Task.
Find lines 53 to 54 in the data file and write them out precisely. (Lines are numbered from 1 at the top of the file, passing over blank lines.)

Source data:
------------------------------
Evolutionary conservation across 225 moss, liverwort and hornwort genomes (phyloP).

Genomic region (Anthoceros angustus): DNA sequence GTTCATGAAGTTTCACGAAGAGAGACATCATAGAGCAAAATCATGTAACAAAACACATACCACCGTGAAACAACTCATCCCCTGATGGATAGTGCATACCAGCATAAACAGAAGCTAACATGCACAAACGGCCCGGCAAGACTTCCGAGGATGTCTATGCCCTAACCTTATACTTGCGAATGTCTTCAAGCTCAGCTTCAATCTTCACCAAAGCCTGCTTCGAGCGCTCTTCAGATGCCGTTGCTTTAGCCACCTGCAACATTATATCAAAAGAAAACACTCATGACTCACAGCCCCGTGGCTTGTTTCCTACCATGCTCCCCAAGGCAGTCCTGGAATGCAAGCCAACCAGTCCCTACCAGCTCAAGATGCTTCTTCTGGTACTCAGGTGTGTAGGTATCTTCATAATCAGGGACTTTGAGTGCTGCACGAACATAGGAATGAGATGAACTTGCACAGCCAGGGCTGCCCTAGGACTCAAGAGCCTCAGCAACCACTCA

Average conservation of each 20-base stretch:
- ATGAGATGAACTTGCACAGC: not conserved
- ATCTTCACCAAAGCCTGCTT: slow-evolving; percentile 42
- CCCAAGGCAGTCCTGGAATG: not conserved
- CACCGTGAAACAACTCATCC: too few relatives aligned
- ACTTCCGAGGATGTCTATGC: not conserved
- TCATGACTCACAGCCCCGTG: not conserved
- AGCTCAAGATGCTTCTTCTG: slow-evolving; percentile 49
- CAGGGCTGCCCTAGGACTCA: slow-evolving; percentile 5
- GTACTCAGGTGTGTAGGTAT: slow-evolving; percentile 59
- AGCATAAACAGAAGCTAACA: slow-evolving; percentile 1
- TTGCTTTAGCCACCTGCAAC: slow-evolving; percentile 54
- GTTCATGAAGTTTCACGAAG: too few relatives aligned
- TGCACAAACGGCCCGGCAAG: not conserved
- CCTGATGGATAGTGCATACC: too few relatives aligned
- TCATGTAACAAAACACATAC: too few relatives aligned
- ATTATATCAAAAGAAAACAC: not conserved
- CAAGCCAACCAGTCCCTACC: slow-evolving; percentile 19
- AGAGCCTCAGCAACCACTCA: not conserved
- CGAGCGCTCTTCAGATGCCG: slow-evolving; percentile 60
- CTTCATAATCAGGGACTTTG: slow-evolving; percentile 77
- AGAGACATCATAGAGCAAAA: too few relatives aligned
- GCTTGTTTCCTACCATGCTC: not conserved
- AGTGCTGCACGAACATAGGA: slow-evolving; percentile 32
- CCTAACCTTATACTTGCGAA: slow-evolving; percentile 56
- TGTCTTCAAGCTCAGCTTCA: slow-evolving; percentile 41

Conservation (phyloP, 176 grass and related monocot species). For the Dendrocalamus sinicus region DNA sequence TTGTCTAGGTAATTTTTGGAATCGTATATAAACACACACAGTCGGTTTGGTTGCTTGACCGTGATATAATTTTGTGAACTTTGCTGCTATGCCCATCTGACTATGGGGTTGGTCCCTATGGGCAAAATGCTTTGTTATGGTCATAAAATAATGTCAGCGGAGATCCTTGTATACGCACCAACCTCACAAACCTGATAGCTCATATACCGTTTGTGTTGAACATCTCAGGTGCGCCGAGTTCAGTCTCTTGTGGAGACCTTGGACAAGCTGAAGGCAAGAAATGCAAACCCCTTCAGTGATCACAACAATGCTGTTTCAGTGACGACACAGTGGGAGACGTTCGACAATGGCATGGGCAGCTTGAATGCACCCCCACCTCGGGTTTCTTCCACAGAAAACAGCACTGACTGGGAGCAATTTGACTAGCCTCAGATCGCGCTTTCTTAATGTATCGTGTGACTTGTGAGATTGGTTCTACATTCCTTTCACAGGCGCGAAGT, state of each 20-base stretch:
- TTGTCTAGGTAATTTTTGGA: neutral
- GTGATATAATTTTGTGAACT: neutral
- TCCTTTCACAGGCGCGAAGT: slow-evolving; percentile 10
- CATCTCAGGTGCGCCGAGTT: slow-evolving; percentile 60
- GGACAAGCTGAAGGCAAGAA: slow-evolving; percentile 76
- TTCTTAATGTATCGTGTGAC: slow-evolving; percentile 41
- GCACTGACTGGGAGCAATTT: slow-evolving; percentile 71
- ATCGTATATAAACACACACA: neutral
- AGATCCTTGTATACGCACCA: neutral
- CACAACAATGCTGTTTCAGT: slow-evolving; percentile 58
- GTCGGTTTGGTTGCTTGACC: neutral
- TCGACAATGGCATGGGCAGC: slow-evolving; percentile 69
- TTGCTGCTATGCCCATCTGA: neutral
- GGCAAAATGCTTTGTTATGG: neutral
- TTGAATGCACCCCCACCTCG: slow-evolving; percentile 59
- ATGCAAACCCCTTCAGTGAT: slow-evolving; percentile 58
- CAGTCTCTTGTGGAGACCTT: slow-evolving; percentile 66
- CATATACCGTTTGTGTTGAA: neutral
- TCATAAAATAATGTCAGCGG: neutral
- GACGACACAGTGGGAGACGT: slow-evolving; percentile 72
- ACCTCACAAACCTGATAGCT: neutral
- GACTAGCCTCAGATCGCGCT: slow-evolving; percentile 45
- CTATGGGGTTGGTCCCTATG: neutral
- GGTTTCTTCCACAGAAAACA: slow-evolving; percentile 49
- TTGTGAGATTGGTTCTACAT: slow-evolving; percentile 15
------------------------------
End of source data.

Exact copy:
- GGTTTCTTCCACAGAAAACA: slow-evolving; percentile 49
- TTGTGAGATTGGTTCTACAT: slow-evolving; percentile 15